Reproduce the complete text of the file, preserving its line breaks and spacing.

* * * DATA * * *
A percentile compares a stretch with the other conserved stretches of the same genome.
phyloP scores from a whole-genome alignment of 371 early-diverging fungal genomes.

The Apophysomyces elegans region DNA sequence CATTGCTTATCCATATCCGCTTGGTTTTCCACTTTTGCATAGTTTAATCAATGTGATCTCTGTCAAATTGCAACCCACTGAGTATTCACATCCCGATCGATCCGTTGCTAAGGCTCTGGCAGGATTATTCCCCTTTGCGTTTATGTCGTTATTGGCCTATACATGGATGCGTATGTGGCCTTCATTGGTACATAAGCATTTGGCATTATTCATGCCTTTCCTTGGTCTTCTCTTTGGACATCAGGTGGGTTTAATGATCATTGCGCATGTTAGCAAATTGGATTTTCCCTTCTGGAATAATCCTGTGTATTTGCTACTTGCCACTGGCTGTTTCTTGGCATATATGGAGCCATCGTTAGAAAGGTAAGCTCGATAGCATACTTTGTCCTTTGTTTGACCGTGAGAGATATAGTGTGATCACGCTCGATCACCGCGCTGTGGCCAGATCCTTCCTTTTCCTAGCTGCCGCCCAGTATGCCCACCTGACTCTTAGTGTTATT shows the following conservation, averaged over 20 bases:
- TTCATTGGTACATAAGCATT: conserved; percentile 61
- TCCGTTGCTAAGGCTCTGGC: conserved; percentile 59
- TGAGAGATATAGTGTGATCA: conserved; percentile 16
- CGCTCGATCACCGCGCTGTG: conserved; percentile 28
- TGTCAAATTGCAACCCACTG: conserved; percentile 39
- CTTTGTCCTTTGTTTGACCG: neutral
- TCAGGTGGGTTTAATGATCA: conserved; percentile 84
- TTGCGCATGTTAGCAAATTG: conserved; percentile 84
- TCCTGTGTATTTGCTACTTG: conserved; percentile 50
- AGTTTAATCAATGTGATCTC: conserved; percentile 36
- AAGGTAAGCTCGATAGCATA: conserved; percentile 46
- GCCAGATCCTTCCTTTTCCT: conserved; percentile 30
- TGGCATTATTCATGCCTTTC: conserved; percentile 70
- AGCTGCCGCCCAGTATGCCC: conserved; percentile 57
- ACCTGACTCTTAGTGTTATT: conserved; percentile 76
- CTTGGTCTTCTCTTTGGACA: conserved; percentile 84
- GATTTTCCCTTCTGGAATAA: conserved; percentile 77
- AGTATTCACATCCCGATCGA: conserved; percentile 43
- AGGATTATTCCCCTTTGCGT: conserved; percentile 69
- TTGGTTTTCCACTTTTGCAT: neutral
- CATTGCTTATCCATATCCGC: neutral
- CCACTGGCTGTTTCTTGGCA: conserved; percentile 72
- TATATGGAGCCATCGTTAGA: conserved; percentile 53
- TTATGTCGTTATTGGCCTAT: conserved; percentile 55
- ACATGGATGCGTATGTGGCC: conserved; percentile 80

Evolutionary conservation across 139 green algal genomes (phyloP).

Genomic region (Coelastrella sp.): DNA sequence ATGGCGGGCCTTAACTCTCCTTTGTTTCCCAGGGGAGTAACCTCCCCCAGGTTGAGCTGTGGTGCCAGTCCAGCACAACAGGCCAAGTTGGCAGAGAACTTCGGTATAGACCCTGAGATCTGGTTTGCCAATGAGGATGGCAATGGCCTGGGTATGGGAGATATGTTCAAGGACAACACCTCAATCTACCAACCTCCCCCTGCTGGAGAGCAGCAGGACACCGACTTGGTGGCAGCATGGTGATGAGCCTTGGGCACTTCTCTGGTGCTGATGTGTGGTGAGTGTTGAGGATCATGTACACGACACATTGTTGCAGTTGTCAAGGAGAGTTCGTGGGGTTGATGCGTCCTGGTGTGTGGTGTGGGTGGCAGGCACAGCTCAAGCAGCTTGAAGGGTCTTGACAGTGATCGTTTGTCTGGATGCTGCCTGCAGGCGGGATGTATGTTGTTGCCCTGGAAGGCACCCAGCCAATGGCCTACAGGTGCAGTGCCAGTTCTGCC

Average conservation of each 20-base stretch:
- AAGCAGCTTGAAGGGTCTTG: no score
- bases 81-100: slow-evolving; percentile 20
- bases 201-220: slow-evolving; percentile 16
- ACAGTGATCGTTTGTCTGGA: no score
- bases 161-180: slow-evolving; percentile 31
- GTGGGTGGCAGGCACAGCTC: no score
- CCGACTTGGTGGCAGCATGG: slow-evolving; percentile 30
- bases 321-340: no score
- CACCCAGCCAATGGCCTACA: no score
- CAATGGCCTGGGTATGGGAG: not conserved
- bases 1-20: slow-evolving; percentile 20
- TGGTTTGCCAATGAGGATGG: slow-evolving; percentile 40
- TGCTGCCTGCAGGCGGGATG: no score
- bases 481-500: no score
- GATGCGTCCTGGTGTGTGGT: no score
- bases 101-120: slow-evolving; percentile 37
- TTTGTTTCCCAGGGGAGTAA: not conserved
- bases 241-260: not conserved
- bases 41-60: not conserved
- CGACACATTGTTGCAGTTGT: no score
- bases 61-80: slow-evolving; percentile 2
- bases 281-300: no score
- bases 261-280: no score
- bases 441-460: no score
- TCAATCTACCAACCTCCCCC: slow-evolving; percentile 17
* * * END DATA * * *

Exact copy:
A percentile compares a stretch with the other conserved stretches of the same genome.
phyloP scores from a whole-genome alignment of 371 early-diverging fungal genomes.

The Apophysomyces elegans region DNA sequence CATTGCTTATCCATATCCGCTTGGTTTTCCACTTTTGCATAGTTTAATCAATGTGATCTCTGTCAAATTGCAACCCACTGAGTATTCACATCCCGATCGATCCGTTGCTAAGGCTCTGGCAGGATTATTCCCCTTTGCGTTTATGTCGTTATTGGCCTATACATGGATGCGTATGTGGCCTTCATTGGTACATAAGCATTTGGCATTATTCATGCCTTTCCTTGGTCTTCTCTTTGGACATCAGGTGGGTTTAATGATCATTGCGCATGTTAGCAAATTGGATTTTCCCTTCTGGAATAATCCTGTGTATTTGCTACTTGCCACTGGCTGTTTCTTGGCATATATGGAGCCATCGTTAGAAAGGTAAGCTCGATAGCATACTTTGTCCTTTGTTTGACCGTGAGAGATATAGTGTGATCACGCTCGATCACCGCGCTGTGGCCAGATCCTTCCTTTTCCTAGCTGCCGCCCAGTATGCCCACCTGACTCTTAGTGTTATT shows the following conservation, averaged over 20 bases:
- TTCATTGGTACATAAGCATT: conserved; percentile 61
- TCCGTTGCTAAGGCTCTGGC: conserved; percentile 59
- TGAGAGATATAGTGTGATCA: conserved; percentile 16
- CGCTCGATCACCGCGCTGTG: conserved; percentile 28
- TGTCAAATTGCAACCCACTG: conserved; percentile 39
- CTTTGTCCTTTGTTTGACCG: neutral
- TCAGGTGGGTTTAATGATCA: conserved; percentile 84
- TTGCGCATGTTAGCAAATTG: conserved; percentile 84
- TCCTGTGTATTTGCTACTTG: conserved; percentile 50
- AGTTTAATCAATGTGATCTC: conserved; percentile 36
- AAGGTAAGCTCGATAGCATA: conserved; percentile 46
- GCCAGATCCTTCCTTTTCCT: conserved; percentile 30
- TGGCATTATTCATGCCTTTC: conserved; percentile 70
- AGCTGCCGCCCAGTATGCCC: conserved; percentile 57
- ACCTGACTCTTAGTGTTATT: conserved; percentile 76
- CTTGGTCTTCTCTTTGGACA: conserved; percentile 84
- GATTTTCCCTTCTGGAATAA: conserved; percentile 77
- AGTATTCACATCCCGATCGA: conserved; percentile 43
- AGGATTATTCCCCTTTGCGT: conserved; percentile 69
- TTGGTTTTCCACTTTTGCAT: neutral
- CATTGCTTATCCATATCCGC: neutral
- CCACTGGCTGTTTCTTGGCA: conserved; percentile 72
- TATATGGAGCCATCGTTAGA: conserved; percentile 53
- TTATGTCGTTATTGGCCTAT: conserved; percentile 55
- ACATGGATGCGTATGTGGCC: conserved; percentile 80

Evolutionary conservation across 139 green algal genomes (phyloP).

Genomic region (Coelastrella sp.): DNA sequence ATGGCGGGCCTTAACTCTCCTTTGTTTCCCAGGGGAGTAACCTCCCCCAGGTTGAGCTGTGGTGCCAGTCCAGCACAACAGGCCAAGTTGGCAGAGAACTTCGGTATAGACCCTGAGATCTGGTTTGCCAATGAGGATGGCAATGGCCTGGGTATGGGAGATATGTTCAAGGACAACACCTCAATCTACCAACCTCCCCCTGCTGGAGAGCAGCAGGACACCGACTTGGTGGCAGCATGGTGATGAGCCTTGGGCACTTCTCTGGTGCTGATGTGTGGTGAGTGTTGAGGATCATGTACACGACACATTGTTGCAGTTGTCAAGGAGAGTTCGTGGGGTTGATGCGTCCTGGTGTGTGGTGTGGGTGGCAGGCACAGCTCAAGCAGCTTGAAGGGTCTTGACAGTGATCGTTTGTCTGGATGCTGCCTGCAGGCGGGATGTATGTTGTTGCCCTGGAAGGCACCCAGCCAATGGCCTACAGGTGCAGTGCCAGTTCTGCC

Average conservation of each 20-base stretch:
- AAGCAGCTTGAAGGGTCTTG: no score
- bases 81-100: slow-evolving; percentile 20
- bases 201-220: slow-evolving; percentile 16
- ACAGTGATCGTTTGTCTGGA: no score
- bases 161-180: slow-evolving; percentile 31
- GTGGGTGGCAGGCACAGCTC: no score
- CCGACTTGGTGGCAGCATGG: slow-evolving; percentile 30
- bases 321-340: no score
- CACCCAGCCAATGGCCTACA: no score
- CAATGGCCTGGGTATGGGAG: not conserved
- bases 1-20: slow-evolving; percentile 20
- TGGTTTGCCAATGAGGATGG: slow-evolving; percentile 40
- TGCTGCCTGCAGGCGGGATG: no score
- bases 481-500: no score
- GATGCGTCCTGGTGTGTGGT: no score
- bases 101-120: slow-evolving; percentile 37
- TTTGTTTCCCAGGGGAGTAA: not conserved
- bases 241-260: not conserved
- bases 41-60: not conserved
- CGACACATTGTTGCAGTTGT: no score
- bases 61-80: slow-evolving; percentile 2
- bases 281-300: no score
- bases 261-280: no score
- bases 441-460: no score
- TCAATCTACCAACCTCCCCC: slow-evolving; percentile 17